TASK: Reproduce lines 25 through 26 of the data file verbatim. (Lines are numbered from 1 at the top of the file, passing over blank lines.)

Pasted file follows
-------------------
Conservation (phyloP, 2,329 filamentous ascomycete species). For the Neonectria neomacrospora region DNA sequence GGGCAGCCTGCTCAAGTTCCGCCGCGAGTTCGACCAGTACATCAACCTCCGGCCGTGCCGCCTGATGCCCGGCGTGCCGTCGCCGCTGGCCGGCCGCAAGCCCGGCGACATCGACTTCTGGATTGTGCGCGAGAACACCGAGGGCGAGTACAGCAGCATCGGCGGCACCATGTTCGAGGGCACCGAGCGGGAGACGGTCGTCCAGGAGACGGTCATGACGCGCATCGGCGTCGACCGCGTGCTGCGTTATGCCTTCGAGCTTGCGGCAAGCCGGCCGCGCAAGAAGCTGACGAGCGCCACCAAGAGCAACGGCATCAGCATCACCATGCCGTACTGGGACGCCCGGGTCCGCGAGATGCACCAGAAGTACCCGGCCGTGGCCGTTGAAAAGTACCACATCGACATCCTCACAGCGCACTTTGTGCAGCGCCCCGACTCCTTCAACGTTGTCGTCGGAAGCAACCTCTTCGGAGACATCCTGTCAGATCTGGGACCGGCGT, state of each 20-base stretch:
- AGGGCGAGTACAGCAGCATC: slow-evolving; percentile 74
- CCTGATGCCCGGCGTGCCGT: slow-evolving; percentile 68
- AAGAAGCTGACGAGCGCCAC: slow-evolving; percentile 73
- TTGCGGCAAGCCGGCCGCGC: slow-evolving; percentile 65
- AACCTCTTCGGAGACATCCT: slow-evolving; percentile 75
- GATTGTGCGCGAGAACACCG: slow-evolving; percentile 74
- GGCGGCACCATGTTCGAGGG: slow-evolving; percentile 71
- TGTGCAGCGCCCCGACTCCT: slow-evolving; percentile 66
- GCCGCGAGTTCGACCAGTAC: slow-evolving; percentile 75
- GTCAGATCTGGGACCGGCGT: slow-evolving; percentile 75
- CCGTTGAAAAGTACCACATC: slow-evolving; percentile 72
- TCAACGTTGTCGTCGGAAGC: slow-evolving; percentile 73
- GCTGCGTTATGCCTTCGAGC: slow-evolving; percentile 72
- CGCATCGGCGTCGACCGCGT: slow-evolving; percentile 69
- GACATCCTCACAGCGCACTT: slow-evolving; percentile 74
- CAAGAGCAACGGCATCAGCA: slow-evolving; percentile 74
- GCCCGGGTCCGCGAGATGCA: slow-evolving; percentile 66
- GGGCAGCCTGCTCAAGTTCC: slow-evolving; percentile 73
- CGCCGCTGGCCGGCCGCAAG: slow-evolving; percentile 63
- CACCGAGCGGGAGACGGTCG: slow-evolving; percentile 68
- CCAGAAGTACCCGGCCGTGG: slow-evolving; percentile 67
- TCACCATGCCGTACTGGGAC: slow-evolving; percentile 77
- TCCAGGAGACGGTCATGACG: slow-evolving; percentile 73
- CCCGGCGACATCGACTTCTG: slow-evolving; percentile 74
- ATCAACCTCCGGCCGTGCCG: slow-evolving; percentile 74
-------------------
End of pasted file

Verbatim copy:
- CCCGGCGACATCGACTTCTG: slow-evolving; percentile 74
- ATCAACCTCCGGCCGTGCCG: slow-evolving; percentile 74